After we had done all this for a while, I said to her, "Do you remember the first question that I asked you?" She replied, "Well, yes, you asked me, 'How are things in Russia?'" She didn't remember the next question. So I said, "Do you remember I asked you, 'How was your flight?'" She agreed. I said to her, "What did I mean by those questions?" And there was a silence, which I ended by saying, "You can't possibly know what I meant by those questions. They're much too vague." Then I handed her a piece of paper that I had where I had the question, "How are things in Russia?" printed on it. This shocked her. None of us expect to see our conversations in print. None of us think about having our conversations picked apart. Then we talked about the question. The first problem with that question is, what is the general context? Since when? Compared to what? What part of Russia, it's a big country. So I handed her another page with those context issues printed out. The second problem with that question is, what is the nature of what I'm asking? What am I asking about? What category? Am I asking about the weather, or am I asking about the politics, the economy, the traffic, the museums? What am I asking about? And I handed her a piece of paper that added in those categories printed on it. Third, even if you can figure out which of those general categories I'm asking about, what is the simple and most direct answer? How is the weather? Good. How is the politics? Busy. How is the economy? Good. How is the traffic? Busy. How is the museum? Good. How is your work? Busy. How is the family? Good. That was what was printed on the next page that I gave her. Really, even those categories are too broad. Pick a category. Weather: What is a question that you can answer about the weather in a question and answer environment? How about, what is the temperature in Moscow today? The question is understandable. It passes muster under the rules, and the answer is one, either you know, or two, you don't know. "I don't know. I wasn't in Moscow today. I can tell you what the temperature was in Moscow three days ago." Or just, "I don't know." When did it rain last? How hot has it been? Have you heard a forecast for this weekend? Those are questions that are clear and simple enough to have answers. And I handed her a piece of paper with those questions printed out. They're several levels of analysis down from the broad question you can't answer. "How are things in Russia?" It's a wide gap, and it takes a lot of work to bridge that gap.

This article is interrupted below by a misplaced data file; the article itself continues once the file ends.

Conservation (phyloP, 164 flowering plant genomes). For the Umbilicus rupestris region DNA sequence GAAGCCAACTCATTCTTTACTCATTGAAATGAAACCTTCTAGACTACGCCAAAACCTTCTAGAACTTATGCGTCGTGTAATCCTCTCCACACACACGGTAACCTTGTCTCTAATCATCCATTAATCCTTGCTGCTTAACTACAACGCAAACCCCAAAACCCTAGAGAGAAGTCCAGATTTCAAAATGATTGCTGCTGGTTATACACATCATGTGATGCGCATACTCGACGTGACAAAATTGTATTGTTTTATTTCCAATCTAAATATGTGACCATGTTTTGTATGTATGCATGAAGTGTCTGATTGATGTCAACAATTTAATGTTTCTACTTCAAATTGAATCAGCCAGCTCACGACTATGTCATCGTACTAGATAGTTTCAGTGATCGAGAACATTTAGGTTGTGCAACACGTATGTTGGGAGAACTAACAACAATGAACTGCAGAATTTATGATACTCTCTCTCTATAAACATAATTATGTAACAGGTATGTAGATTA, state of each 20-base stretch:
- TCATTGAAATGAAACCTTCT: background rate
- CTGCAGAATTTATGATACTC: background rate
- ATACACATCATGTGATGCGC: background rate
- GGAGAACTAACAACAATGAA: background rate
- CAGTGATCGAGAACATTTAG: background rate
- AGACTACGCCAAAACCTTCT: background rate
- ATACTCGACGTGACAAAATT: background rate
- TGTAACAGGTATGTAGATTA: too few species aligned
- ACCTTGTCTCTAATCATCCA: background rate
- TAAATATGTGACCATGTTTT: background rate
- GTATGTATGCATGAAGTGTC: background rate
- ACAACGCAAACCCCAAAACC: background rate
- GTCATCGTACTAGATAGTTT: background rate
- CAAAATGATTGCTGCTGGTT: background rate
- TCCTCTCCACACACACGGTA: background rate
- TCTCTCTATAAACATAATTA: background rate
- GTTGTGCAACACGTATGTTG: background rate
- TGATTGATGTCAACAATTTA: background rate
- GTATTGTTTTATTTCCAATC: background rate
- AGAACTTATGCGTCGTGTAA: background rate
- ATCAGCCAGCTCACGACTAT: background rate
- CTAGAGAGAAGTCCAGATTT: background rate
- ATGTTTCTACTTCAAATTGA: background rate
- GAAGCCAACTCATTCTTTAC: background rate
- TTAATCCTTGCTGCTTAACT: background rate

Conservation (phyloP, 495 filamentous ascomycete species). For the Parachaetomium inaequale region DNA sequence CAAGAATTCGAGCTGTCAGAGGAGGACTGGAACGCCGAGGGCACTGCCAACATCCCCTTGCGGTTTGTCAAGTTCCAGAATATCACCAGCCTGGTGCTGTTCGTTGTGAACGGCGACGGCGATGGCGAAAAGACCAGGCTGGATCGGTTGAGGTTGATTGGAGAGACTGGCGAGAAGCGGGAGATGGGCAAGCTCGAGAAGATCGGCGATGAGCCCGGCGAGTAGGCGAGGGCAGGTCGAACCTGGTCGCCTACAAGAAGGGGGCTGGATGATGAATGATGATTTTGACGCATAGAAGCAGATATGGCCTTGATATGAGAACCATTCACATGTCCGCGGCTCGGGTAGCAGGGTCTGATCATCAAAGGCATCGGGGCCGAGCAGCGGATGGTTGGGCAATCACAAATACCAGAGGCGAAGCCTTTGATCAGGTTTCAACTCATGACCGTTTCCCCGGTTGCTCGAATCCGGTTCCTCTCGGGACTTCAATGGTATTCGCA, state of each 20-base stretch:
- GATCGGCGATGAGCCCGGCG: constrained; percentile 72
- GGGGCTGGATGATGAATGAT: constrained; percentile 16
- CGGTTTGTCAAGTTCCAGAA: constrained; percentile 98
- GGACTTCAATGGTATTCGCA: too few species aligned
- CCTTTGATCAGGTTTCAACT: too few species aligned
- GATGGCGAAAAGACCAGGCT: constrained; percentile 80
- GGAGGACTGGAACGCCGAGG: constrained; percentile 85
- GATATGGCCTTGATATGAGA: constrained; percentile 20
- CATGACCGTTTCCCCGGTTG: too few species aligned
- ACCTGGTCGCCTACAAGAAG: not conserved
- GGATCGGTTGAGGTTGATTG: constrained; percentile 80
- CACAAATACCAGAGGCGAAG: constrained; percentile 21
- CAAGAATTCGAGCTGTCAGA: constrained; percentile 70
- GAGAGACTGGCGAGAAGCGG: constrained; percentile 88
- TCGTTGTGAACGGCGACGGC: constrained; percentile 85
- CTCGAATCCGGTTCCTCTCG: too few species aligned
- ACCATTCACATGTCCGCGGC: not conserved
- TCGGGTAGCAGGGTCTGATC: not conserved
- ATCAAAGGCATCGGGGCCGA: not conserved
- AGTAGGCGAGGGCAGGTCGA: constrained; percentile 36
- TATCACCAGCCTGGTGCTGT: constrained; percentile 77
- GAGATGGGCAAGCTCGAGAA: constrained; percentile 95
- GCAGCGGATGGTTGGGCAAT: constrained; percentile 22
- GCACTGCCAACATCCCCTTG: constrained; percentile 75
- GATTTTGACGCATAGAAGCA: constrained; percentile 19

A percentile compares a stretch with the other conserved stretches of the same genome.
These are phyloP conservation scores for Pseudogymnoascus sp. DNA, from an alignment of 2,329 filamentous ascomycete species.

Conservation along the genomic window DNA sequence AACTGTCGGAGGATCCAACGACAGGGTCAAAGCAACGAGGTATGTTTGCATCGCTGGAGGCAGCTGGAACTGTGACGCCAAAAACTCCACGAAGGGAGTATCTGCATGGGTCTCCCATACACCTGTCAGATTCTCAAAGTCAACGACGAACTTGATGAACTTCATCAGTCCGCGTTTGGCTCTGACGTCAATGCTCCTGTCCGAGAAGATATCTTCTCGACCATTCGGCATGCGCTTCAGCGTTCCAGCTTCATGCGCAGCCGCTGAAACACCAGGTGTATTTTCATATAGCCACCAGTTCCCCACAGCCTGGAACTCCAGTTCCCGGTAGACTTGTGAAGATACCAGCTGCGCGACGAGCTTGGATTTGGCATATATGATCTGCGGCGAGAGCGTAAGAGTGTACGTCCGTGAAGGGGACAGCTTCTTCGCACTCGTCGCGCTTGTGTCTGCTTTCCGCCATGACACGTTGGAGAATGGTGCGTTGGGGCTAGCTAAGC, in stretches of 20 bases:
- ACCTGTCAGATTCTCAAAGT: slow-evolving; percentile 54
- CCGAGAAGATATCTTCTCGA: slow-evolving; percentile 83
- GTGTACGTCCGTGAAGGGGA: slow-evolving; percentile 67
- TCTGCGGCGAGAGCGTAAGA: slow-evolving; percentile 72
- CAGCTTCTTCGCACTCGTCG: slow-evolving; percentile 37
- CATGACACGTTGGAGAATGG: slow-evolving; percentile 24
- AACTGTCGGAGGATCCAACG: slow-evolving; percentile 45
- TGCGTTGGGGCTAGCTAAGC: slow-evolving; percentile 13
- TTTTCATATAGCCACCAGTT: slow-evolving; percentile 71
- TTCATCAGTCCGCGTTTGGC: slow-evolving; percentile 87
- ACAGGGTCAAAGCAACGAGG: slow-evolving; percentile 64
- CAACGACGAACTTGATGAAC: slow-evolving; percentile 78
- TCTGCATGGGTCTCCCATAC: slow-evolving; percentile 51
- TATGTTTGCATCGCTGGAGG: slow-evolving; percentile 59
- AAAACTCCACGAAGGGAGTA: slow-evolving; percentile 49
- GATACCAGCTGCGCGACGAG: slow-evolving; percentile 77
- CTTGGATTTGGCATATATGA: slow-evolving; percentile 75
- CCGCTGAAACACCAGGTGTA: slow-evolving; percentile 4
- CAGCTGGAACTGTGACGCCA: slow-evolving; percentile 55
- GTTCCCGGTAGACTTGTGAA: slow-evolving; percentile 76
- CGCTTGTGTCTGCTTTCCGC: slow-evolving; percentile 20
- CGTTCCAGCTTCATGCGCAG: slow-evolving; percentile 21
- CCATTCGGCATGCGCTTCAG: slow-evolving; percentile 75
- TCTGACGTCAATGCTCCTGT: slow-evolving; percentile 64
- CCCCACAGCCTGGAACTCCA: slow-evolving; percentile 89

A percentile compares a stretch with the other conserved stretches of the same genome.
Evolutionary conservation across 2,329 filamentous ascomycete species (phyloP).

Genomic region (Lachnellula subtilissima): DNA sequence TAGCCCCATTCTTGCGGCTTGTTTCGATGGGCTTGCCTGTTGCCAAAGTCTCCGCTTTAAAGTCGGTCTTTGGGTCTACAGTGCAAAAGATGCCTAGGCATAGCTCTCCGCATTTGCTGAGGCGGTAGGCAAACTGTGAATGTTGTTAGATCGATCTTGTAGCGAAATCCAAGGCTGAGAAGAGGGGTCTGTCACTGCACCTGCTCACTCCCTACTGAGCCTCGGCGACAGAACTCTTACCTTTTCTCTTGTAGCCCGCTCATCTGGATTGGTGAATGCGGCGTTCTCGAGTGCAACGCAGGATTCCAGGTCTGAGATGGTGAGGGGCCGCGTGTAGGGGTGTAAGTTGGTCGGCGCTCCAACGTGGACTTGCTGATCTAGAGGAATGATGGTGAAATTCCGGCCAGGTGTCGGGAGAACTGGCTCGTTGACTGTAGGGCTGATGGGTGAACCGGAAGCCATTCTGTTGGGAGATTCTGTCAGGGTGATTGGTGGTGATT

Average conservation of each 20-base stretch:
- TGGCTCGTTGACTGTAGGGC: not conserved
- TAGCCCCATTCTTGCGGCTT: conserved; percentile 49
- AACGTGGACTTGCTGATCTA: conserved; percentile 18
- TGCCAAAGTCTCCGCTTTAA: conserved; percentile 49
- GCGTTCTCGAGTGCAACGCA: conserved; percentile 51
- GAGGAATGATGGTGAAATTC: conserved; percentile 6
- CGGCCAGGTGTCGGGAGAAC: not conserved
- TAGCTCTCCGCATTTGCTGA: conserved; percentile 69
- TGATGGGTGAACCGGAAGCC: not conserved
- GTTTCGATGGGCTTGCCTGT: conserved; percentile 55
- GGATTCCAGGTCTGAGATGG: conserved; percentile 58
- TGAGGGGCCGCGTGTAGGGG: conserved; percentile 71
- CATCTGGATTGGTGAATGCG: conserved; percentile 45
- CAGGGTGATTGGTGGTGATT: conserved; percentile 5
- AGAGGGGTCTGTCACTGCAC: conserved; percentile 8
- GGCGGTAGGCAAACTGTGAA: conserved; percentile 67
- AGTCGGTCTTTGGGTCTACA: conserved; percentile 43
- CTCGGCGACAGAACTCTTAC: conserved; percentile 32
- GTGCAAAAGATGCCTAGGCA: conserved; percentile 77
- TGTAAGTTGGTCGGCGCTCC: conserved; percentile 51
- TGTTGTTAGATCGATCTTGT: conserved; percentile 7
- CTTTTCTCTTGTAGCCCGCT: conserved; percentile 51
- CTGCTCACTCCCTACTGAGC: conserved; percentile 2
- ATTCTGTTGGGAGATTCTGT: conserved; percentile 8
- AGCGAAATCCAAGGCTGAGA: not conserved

I then went on to discuss the other question. I asked, "How was your flight?" What did I mean by that? I went through a similar series of pages that we had printed out in advance. What context am I talking about? What flight? There was no nonstop from Moscow to where she was traveling at the time. Which flight am I talking about? Even if you know which flight I'm talking about, what category am I asking about? The length of the flight, the turbulence, the books she read, the food, the delay, the service? What am I talking about? You don't know. And as a witness, you need to know before you answer. Even if you can figure out the category, a simple, direct response is all you need to give. The length of the flight was long, the turbulence was OK, the book was long, the food was OK, the delay was long, the service was OK, and you're done. Even if you pick one of those categories of these questions, you need to narrow it down to a specific question that you can answer. Pick food. Did they serve the duck? What kind of wine did they serve? Did they give out those little hot towels? Those are questions that are answerable. Every witness needs to understand how far it is from "How was your flight?" to "Did they give out those little hot towels?" In order to be a good witness, they need to travel that distance to bridge that gap, and they need to make sure that the questioner travels that distance also.
The witness has the right and the responsibility to insist on clear, fair, simple questions, but they must understand the differences enough to exercise that right. No one else will do it for them.
This simple exercise made a dramatic impact on this witness. She went on to do an excellent and careful job in her testimony. I don't use this method all the time, but it can be used in almost any context. How are things of the office, the hospital, the facility? Plan ahead to ask the question up front and have it picked apart in writing, step by step, page by page. That sense of getting caught like that is a memorable one for a witness and an important reminder that is exactly what can happen to a witness when every word is under oath, transcribed and picked apart. The result can have a real impact, as a dramatic demonstration to the witness of how and why so much of what is appropriate in a normal conversation is in fact inappropriate in the precise and artificial environment of question and answer.